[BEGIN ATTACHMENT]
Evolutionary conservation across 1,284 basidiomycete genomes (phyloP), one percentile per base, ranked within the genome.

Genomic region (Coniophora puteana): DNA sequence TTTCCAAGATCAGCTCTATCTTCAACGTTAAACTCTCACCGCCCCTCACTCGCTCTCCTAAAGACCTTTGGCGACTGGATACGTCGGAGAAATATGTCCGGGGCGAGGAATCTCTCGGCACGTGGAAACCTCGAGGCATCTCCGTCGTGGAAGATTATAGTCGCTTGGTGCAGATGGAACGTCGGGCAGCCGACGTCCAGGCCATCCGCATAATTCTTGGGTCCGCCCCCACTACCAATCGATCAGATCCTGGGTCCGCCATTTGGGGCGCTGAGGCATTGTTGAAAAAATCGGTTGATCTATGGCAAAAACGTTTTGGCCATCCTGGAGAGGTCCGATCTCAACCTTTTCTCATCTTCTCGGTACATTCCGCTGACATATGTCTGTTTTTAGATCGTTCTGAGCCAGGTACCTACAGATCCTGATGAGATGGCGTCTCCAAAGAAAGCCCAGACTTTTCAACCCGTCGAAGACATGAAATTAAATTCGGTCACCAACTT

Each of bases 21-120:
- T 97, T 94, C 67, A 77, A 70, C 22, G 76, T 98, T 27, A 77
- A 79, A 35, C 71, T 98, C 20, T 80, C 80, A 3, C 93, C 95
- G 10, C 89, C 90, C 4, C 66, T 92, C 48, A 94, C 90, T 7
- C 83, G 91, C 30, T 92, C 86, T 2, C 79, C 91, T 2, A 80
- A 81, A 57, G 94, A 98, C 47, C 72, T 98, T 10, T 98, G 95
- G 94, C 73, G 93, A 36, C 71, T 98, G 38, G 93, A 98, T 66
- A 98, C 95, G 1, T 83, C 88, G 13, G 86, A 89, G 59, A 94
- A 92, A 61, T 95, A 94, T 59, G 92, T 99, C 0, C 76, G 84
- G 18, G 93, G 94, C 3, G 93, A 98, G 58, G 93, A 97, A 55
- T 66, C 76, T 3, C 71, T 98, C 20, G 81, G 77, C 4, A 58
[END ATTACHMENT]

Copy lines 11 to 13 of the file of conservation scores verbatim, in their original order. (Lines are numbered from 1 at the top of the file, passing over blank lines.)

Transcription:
- A 92, A 61, T 95, A 94, T 59, G 92, T 99, C 0, C 76, G 84
- G 18, G 93, G 94, C 3, G 93, A 98, G 58, G 93, A 97, A 55
- T 66, C 76, T 3, C 71, T 98, C 20, G 81, G 77, C 4, A 58